photo from the Tibetan Nuns Project 2020 calendar

In this photo from the 2020 calendar, two nuns at Shugsep Nunnery and Institute play the gyaling, a traditional Tibetan woodwind instrument. The photo was taken by a nun at Shugsep and is an illustration of how the annual calendar provides an intimate insight into the daily lives and religious and cultural practices of the nuns.

Each photo is captioned and paired with inspirational quotations from renowned Tibetan Buddhist teachers, such as His Holiness the Dalai Lama, and others

“Each summer at our Seattle office, it’s really exciting to open up emails from India and see the photos sent by the nunneries for possible inclusion in the calendar,” says Lisa Farmer, Executive Director of the Tibetan Nuns Project.

“In the past, there were challenges with photo quality. Now, thanks to our Media Equipment Project donors, each of the nunneries has a digital camera and the nuns received training on how to use them. We’re looking forward to sharing more photos with supporters, especially from the remote nunneries that didn’t have this capacity until now,” says Lisa.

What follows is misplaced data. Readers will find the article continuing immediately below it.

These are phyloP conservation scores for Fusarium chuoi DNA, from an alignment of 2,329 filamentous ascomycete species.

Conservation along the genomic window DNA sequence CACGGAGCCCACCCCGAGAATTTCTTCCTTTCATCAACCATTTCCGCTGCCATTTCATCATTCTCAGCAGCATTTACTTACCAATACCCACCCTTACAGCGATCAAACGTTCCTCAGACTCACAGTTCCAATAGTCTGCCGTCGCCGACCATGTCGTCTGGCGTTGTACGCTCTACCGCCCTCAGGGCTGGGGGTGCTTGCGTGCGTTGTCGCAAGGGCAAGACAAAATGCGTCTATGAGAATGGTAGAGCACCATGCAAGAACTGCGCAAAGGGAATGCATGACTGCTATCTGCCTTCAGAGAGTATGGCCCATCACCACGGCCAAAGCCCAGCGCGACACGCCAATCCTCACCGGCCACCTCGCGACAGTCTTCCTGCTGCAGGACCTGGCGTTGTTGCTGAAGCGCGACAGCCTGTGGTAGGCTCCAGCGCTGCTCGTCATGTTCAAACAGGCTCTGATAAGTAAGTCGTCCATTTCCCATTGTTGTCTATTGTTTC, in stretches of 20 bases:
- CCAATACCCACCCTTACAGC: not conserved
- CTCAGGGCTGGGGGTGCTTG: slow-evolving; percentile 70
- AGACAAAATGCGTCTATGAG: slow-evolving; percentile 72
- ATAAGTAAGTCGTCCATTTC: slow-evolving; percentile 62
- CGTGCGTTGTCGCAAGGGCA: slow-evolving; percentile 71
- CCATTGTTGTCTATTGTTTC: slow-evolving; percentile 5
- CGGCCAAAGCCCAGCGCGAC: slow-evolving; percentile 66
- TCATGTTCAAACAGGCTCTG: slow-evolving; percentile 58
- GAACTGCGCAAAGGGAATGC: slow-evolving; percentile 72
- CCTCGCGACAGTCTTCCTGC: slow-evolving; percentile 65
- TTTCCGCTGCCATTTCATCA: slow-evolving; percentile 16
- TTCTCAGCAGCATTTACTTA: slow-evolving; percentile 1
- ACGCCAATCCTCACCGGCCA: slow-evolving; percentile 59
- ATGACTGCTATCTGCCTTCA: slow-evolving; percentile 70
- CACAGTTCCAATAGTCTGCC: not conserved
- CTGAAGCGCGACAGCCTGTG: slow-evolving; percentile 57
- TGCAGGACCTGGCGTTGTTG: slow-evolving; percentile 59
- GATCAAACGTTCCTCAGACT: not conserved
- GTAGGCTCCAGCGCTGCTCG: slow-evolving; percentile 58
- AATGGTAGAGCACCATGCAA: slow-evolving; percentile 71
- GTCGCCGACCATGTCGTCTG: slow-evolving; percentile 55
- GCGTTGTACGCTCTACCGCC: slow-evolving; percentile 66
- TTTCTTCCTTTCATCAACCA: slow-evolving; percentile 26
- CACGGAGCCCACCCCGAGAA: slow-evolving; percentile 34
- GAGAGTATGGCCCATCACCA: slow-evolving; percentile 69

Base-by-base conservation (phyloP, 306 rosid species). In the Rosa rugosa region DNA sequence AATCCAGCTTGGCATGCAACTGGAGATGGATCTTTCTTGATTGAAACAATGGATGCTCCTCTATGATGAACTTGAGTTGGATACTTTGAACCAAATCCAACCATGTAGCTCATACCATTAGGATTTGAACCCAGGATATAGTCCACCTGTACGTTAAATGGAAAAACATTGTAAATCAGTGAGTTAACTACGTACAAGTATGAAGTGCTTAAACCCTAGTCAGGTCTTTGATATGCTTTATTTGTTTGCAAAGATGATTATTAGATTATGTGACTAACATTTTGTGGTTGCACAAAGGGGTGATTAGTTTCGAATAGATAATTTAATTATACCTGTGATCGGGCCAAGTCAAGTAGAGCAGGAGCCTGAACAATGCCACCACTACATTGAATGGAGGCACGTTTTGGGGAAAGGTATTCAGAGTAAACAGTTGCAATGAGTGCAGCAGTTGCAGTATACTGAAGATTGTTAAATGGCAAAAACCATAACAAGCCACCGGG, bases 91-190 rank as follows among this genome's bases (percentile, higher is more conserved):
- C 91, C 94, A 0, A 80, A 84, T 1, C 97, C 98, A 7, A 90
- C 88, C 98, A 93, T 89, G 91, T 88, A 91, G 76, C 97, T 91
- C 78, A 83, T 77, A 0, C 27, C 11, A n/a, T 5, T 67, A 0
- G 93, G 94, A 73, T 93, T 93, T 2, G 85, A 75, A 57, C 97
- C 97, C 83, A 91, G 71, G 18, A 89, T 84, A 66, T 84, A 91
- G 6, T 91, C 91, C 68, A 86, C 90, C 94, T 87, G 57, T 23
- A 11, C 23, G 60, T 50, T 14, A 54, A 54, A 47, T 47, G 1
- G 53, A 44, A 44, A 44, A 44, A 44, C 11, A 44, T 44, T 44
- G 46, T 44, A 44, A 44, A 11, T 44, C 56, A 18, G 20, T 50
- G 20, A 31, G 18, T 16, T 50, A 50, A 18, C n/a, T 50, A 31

The Tibetan Calendar vs. the Gregorian Calendar

The Tibetan Nuns Project calendar also includes the dates of the Tibetan lunar calendar, as well as special ritual days, Tibetan holidays, and the full and new moons.

Each year, as we assemble the selection of photos for the calendar, the astrologers at the Tibetan Medical and Astrological Institute in Dharamsala, India supply us with the dates for the year’s Tibetan Buddhist holidays and holy days.

The Tibetan calendar is thousands of years old and is different from the Gregorian calendar, which is the international standard used almost everywhere in the world for civil purposes.